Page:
not to be the full shilling

< Previous | Next >

chtischmo

New Member
France, French
Ahoi

What does this expression mean? to be or not to be perfect?
Do you know an equivalent idiomatic expression in French?
Thanx!!
Chlö
 
  • dewsy

    Senior Member
    England, english
    To be a bit stupid. Also, to be tuppence short of a ha'penny, not playing with a full deck of cards. Sorry I haven't got an equivalent in French, but I'm sure someone will come up with something.
     

    clairet

    Senior Member
    England & English (UK version)
    Not fully what it should be (which is not necessarily "perfect"). I found this on google:

    "Not the full shilling at the moment. I'm tired of feeling tired! For the last couple of months I have been running well below parr and waking up tired in ..."

    Does "pas en pleine forme" convey this in French?
     

    chtischmo

    New Member
    France, French
    @ Clairet
    Yes, "pas en pleine forme" is great for your sentence's translation, but now I am afraid there's a big difference between this meaning and the one dewsy wrote, and on top of that I found "to be slightly crazy" in the Spanish-English forum... What do you think is the most widespread meaning?
    thanx
     

    totallylost202

    Senior Member
    England, English
    @ Clairet
    Yes, "pas en pleine forme" is great for your sentence's translation, but now I am afraid there's a big difference between this meaning and the one dewsy wrote, and on top of that I found "to be slightly crazy" in the Spanish-English forum... What do you think is the most widespread meaning?
    thanx
    It would be 'to be slightly crazy'.
     

    clairet

    Senior Member
    England & English (UK version)
    I agree with the others that the most common meaning is "not all there" (for which, in turn the most common meaning is slightly crazy or stupid). However, I think there are contexts where it would mean something different. I think you can say things like "This proposed deal is not the full shilling" (not what it ought to be, as the most general form). So it depends on your context.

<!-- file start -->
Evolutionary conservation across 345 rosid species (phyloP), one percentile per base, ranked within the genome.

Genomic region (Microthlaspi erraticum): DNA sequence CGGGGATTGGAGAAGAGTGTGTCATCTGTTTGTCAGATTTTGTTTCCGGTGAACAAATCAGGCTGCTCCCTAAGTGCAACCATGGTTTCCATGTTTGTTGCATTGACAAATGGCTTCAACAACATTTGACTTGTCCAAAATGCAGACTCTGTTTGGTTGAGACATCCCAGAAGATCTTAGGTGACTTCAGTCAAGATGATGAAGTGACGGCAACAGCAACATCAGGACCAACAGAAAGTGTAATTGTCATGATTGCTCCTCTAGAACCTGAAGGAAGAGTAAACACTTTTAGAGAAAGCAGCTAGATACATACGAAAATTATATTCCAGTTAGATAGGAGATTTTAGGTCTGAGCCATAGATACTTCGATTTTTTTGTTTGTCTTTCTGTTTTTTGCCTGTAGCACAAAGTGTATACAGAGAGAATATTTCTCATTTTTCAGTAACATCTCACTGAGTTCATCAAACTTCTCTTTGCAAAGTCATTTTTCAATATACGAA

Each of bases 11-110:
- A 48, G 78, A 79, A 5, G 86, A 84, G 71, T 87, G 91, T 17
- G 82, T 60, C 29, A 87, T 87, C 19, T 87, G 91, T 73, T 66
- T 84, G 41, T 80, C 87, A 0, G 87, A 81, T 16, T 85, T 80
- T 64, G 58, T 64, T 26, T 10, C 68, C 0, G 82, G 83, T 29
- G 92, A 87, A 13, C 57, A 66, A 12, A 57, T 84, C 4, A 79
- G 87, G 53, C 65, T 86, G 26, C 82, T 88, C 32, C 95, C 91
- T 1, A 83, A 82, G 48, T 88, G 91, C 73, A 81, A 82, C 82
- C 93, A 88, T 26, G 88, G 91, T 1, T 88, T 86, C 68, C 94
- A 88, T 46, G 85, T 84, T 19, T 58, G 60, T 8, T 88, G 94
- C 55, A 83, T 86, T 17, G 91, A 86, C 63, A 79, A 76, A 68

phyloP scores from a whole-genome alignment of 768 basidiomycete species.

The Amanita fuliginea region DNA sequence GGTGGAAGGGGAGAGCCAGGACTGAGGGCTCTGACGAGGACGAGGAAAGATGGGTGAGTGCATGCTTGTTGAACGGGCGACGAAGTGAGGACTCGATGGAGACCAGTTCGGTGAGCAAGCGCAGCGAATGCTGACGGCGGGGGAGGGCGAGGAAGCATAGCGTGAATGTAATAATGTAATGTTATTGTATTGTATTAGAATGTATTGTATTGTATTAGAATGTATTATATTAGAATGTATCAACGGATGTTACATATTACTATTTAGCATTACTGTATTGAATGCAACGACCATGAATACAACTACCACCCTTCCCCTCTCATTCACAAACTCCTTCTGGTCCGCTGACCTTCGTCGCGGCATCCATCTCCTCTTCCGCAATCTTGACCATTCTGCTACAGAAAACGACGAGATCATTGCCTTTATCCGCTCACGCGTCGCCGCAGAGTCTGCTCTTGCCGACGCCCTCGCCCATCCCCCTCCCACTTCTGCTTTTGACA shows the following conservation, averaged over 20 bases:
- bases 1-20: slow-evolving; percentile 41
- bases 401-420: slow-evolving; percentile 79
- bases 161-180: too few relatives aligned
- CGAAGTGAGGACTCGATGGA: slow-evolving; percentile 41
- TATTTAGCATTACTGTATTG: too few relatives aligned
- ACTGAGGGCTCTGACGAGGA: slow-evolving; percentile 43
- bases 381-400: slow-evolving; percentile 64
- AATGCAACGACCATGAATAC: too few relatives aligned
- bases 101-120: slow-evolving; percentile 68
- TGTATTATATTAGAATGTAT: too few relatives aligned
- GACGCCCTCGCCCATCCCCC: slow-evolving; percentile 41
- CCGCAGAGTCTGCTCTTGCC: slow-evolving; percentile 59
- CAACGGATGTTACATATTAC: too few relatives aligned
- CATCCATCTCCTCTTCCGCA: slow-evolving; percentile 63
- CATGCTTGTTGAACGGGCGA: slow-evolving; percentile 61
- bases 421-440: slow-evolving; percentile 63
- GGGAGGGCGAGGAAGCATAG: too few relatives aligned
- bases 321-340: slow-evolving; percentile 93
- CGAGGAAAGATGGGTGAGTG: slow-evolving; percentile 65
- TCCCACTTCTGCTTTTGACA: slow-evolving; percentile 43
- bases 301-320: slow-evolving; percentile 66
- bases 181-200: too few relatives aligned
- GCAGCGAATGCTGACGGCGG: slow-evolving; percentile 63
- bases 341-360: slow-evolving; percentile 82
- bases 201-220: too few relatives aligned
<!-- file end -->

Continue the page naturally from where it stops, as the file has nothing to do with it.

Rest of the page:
dewsy

    Senior Member
    England, english
    Where are all our Irish friends when we need them???

    Please look here for the definition (I am maybe slightly crazy but I had an Irish flatmate for a year :D)
     

    timboleicester

    Senior Member
    English - UK
    @ Clairet
    Yes, "pas en pleine forme" is great for your sentence's translation, but now I am afraid there's a big difference between this meaning and the one dewsy wrote, and on top of that I found "to be slightly crazy" in the Spanish-English forum... What do you think is the most widespread meaning?
    thanx

    In ye olden days one had to put a "shilling" in the meter to make the electricity or gas come out. I can see why this "not the full shilling" phrase was coined. It gives the idea that one is not running at full speed or doesn't feel 100% usual.

    I agree that the usual meaning is "not to be all there" "avoir des arraignées au plafond"
     

    petit1

    Senior Member
    français - France
    Il n'a pas la lumière à tous les étages.
    That's not far from timboleicester's explanation.
     
    < Previous | Next >
    Top